And, all I know, is that there is not one single syllable to be found in yesterday’s vomit inducing Hitchens heckle that will ensure any positive or supportive progress is made in that direction.

 

 

Making change happen: Collaboration, and the power of Storytelling

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Children reading Lafaek Community Magazine. Photo Credit Sarah Rippin/CARE

I’ve been working in Dili, the capital of Timor-Leste (East Timor) this week, and it’s been a privilege as always to spend time in new surrounds. More so when stationed one hundred metres from the sea, with spectacular daily sunsets, and some of the tastiest coffee money can buy.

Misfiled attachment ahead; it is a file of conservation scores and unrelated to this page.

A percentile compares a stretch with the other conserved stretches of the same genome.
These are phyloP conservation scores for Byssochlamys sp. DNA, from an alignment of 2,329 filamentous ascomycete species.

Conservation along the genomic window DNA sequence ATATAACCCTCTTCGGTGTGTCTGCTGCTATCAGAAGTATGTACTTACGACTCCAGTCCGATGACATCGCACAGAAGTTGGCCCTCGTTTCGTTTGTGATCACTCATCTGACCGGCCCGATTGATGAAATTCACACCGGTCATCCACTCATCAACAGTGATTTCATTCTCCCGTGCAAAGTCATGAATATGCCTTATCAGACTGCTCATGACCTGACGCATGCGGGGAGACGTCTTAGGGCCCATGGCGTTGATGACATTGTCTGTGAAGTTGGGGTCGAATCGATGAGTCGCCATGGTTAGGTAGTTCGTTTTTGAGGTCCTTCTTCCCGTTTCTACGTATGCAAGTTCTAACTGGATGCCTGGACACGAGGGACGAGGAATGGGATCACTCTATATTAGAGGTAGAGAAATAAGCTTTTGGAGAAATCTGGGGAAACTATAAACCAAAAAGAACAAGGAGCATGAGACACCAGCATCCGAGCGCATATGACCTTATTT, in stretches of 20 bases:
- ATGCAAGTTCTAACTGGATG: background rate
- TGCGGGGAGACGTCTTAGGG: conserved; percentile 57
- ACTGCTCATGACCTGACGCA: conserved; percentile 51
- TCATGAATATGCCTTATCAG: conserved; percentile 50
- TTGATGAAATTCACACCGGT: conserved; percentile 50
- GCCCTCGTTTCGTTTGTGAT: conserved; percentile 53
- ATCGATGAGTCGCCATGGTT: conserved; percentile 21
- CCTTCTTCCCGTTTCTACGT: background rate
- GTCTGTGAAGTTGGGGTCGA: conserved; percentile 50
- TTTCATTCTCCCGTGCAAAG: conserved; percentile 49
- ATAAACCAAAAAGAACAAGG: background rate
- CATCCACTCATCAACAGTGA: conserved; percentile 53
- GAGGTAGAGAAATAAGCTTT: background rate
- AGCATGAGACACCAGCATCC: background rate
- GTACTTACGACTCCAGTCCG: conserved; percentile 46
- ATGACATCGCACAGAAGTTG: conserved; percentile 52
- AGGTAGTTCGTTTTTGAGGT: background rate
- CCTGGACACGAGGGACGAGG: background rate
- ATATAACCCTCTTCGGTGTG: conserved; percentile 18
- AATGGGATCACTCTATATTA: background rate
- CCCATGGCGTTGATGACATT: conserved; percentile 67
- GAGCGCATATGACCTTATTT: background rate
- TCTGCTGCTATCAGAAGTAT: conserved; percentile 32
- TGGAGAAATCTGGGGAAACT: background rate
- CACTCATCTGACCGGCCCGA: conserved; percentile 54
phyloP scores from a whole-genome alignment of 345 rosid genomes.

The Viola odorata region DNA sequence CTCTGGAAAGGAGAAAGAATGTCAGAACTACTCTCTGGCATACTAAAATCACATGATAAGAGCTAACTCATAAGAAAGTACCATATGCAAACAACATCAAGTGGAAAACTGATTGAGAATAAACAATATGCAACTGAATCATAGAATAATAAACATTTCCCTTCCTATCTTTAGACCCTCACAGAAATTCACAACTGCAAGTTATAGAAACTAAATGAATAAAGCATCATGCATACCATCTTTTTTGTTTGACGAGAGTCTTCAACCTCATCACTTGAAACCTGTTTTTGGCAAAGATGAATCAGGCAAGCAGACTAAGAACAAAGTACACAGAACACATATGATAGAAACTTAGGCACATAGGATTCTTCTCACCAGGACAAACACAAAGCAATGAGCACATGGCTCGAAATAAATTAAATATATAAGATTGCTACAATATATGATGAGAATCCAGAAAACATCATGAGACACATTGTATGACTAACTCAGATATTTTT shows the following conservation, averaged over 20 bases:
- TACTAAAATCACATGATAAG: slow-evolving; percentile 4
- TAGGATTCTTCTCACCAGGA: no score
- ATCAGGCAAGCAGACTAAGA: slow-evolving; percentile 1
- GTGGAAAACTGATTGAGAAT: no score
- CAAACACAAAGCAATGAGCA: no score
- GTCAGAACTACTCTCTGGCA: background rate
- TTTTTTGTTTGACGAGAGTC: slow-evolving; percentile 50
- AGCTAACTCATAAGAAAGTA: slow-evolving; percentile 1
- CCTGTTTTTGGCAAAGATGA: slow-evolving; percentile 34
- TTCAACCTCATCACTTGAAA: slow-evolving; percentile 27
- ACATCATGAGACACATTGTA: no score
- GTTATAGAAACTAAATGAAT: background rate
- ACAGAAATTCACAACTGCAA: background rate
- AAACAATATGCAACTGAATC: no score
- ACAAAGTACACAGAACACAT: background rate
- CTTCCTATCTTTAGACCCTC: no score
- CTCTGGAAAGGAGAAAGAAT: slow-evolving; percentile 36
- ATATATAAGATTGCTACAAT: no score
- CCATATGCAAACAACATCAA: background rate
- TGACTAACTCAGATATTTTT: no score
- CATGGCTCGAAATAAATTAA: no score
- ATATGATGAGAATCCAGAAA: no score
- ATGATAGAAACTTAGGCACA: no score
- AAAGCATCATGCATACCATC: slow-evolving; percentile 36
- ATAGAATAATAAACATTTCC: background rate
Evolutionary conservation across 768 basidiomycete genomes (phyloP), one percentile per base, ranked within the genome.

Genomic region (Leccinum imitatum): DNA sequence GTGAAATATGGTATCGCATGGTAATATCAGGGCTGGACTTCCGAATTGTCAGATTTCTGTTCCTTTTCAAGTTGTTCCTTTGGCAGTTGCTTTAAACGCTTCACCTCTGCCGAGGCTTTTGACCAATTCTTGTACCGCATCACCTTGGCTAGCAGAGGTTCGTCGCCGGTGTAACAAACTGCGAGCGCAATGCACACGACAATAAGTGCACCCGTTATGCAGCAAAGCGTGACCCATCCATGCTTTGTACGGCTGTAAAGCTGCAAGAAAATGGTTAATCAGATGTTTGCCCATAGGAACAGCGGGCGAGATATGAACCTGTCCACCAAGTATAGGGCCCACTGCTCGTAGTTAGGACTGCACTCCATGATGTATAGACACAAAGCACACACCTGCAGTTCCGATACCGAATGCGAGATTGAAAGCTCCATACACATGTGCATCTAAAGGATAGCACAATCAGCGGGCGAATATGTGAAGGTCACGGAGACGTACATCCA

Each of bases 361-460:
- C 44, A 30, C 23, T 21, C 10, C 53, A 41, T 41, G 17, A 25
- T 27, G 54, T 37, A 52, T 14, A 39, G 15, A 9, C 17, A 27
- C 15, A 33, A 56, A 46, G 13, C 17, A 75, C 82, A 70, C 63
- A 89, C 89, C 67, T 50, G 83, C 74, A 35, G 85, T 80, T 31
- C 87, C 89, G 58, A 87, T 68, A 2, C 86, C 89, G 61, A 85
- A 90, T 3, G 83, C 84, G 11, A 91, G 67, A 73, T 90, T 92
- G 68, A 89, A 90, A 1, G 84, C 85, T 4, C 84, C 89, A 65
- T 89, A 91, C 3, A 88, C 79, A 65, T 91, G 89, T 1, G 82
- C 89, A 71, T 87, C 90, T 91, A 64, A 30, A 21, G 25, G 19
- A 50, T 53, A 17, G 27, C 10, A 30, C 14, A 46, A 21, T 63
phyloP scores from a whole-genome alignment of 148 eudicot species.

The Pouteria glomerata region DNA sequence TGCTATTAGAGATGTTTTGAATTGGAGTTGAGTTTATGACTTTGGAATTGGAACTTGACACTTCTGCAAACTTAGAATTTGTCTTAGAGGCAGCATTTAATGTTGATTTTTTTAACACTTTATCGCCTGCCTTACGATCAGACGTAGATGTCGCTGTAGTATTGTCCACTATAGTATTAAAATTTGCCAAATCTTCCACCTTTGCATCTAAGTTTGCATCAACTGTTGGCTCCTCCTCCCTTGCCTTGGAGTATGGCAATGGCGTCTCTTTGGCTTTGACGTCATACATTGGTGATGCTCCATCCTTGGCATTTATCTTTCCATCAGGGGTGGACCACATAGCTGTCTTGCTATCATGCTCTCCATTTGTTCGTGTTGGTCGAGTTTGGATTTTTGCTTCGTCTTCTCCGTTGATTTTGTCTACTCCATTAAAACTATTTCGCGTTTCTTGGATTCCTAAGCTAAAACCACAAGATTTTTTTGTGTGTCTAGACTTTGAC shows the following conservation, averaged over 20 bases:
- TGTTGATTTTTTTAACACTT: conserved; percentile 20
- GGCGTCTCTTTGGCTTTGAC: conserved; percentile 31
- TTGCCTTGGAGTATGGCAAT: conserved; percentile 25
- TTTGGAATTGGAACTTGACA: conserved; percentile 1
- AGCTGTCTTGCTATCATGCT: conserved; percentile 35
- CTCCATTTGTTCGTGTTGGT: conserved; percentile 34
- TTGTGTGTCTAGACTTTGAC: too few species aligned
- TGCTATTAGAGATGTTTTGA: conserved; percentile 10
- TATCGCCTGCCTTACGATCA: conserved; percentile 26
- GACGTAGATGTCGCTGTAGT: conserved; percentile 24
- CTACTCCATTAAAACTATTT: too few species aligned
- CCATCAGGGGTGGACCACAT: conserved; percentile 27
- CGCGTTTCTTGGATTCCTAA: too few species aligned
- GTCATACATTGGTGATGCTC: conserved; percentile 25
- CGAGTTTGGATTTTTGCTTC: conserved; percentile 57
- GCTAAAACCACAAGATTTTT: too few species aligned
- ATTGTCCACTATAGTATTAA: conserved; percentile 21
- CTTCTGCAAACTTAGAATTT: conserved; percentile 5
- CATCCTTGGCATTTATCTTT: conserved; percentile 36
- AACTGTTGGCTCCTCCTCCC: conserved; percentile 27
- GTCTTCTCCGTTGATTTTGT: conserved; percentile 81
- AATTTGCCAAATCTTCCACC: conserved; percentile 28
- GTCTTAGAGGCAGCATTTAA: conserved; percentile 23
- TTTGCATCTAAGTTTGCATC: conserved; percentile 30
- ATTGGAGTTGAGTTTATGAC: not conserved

Timor is an island, just a short hop north of Darwin, Australia, and up until quite recently, following 500 years of Portuguese occupation, was an Indonesian colony (between 1975 and 1999). The western side of the island is still governed by Indonesia. Timor-Leste claimed its independence in 2002.

Like so many other countries in 2016, Timor-Leste is experiencing the effects of the current El Nino droughts, disrupting the country’s wet season and ruining harvesting potential. A topic covered on this site back in March during my time in Ethiopia.